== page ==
Ransomware has been a growing threat for a while now, but 2021 seems to truly be the year of these evolving attacks. A new report from SonicWall reveals a 148% rise in ransomware attacks compared to 2020, and predicts that there will be over 700 million total ransomware attacks this year by the time 2021 is over. As both the threat of ransomware attacks and the consequences of being a victim continue to escalate, we need a new and better approach to defending against them.
This year’s uptick in ransomware attacks has left businesses, vendors, and government entities alike scrambling to uncover the best method to combat cyber invasions. Major tech companies like Acer and Apple have been hit. Ransomware attacks like Colonial Pipeline and JBS had a significant impact on the US critical infrastructure and economy. Hospitals that are struggling to address the continuing COVID-19 pandemic are under siege from ransomware attacks. The list goes on and it doesn’t show any sign of slowing down.
As these attacks become more sophisticated, the methods and technology we use to mitigate threats should as well — right? That’s a rhetorical question, because the alternative is to concede the advantage to attackers and basically surrender. Nobody wants to do that.
The real question is, “How?” How can we improve our method and technology to do a better job of defending against advanced threats? The answer lies in hardware-based security.
To get ahead of ransomware threats, businesses must go back to basics by re-evaluating the security hardware they are using. Technologies like cryptography and machine learning—both valuable for security—can be accelerated at the hardware level and enable software running on it to identify threats faster and more accurately.
Businesses typically rely on software-based security—like endpoint protection, or intrusion detection solutions. There has also been progress in improving security at the operating system level—using virtualized containers to isolate code and verify the integrity of the applications and data that runs in them. The problem with software-based security, though, is that it can be subverted or compromised.
Attackers are increasingly looking to insert exploit code at the firmware level. There are ways to get ahead of this. Intel, for example, verifies the integrity of the supply chain and the authenticity of the firmware to ensure it has not been tampered with.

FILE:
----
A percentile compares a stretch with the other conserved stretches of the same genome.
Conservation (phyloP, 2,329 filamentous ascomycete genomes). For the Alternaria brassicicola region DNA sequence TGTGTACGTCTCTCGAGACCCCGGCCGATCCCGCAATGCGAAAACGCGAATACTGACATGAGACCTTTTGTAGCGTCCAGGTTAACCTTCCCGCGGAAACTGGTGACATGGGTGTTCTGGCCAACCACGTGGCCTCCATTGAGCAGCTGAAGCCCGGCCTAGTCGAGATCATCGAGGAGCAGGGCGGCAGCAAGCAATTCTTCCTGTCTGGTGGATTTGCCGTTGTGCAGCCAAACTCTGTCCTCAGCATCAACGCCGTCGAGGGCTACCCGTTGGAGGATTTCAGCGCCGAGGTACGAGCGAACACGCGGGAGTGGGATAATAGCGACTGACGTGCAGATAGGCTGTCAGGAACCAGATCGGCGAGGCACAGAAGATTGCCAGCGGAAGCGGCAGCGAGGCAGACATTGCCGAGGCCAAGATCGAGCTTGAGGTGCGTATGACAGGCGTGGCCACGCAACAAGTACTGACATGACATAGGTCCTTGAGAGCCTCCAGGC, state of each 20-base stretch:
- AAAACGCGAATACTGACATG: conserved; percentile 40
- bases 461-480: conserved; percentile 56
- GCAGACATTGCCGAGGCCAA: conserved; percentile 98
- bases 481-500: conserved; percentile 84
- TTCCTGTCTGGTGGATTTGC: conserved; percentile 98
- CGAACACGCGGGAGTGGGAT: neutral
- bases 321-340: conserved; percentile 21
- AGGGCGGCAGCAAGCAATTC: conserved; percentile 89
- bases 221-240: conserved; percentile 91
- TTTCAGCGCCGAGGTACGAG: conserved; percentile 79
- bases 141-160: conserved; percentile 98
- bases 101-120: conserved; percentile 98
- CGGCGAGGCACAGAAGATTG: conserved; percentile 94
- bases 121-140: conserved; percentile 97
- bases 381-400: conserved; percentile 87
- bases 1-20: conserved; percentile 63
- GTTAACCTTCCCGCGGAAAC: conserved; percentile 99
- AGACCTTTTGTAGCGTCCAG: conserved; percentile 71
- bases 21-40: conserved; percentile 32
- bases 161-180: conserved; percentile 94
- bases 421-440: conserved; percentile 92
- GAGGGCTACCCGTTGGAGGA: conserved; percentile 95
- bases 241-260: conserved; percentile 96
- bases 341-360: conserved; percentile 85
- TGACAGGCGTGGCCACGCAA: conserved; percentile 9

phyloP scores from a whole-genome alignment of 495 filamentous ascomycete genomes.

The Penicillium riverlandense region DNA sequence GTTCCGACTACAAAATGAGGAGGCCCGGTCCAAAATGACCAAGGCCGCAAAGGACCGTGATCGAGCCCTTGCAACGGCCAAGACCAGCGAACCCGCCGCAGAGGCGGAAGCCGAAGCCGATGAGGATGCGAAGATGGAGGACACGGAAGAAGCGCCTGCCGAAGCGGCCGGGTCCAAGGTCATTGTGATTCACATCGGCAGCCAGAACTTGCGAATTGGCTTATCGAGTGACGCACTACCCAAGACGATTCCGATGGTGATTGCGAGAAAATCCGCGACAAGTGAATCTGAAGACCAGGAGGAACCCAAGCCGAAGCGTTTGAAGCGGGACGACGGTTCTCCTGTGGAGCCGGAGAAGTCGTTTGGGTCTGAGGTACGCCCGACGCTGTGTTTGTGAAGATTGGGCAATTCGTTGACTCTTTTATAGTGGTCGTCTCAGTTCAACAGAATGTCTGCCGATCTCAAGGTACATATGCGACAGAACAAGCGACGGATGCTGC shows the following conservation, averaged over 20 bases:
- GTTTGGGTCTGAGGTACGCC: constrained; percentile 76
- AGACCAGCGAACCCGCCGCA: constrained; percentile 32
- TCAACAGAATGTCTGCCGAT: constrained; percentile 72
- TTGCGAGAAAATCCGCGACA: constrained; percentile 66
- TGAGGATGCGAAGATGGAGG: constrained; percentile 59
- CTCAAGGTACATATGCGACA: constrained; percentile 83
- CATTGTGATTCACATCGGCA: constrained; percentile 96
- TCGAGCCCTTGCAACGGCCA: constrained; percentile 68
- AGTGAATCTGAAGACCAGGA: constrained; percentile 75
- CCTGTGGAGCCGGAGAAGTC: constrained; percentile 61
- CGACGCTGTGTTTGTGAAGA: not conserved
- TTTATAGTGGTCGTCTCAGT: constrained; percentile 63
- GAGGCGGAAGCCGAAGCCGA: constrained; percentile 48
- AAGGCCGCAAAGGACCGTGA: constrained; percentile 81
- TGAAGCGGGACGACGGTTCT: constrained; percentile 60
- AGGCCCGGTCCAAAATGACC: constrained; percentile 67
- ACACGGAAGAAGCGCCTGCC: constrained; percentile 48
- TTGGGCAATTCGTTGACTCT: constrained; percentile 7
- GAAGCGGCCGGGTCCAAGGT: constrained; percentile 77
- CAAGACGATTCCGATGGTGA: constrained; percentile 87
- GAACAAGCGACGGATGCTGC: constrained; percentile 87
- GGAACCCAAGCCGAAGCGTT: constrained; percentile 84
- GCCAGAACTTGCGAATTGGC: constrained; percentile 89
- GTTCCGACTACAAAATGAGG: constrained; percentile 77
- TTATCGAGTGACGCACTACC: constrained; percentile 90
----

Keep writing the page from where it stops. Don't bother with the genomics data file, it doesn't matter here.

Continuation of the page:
That is just one element of a comprehensive, multi-faceted approach, though. Effective security and maintaining device integrity involve every component from the chip to the software. There are a wide array of security solutions that can be broadly grouped into three categories:
- Foundational Security: These solutions are focused on identity and integrity, with the goal of ensuring that the platform comes up correctly and runs as expected.
- Workload and Data Protection: Providing a trusted execution environment for hardware-isolated protection of data in use. These tools help extend the security foundation to help protect virtual machines and operating systems against targeted attacks.
- Software Reliability. Moving select security capabilities to hardware to add more layers of verification and harden protection. These can help round out the effort to elevate security through hardware.
Hardware-Based Ransomware Defense
All of these hardware-based security technologies are great, but will they help defend against ransomware? They all contribute to making devices more secure in general, but one technology in particular stands out in the battle against ransomware: Intel Threat Detection Technology (Intel TDT).
I wrote previously about Intel TDT and how it integrates with security software to improve capacity and performance and increase the efficacy of threat detection without requiring additional deployment or configuration. Technology like this is able to help combat the threat of ransomware through the following capabilities:
- CPU threat detection. Equips endpoint detection and response (EDR) software to go beyond signature and file-based techniques with CPU malware behavior monitoring.
- Full-stack visibility. Closes blind spots to identify legitimate data encryption activities as opposed to ransomware, as ransomware often avoids detection in memory and hides in virtual machines.
- Artificial intelligence (AI). Offloads processing burden of performance-intensive AI algorithms to the Intel integrated graphics controller to accelerate processing and enhance the capacity to analyze data and conduct scans.
- Hardware Shield. Hardware-based security features provide a more secure foundation with protection against attacks that occur below the operating system.
Earlier this year, Cybereason, a leader in protecting customers against ransomware, partnered with Intel to incorporate Intel TDT to stop ransomware attacks that bypass traditional security tools. This collaboration leverages PC hardware to play a direct role in improving the ability to detect and stop ransomware attacks.
It Takes a Village
As long as ransomware remains both effective and lucrative, we can expect the threat to grow. Threat actors continue to adapt and innovate—always looking for creative ways to subvert or circumvent security and compromise devices, so organizations must also employ more sophisticated technologies to defend against them.
Hardware alone is not the answer to ending ransomware—but neither is software alone. With the right combination, though, we can leverage hardware-based security to accelerate and augment software-based security solutions to do a better job defending against ransomware.
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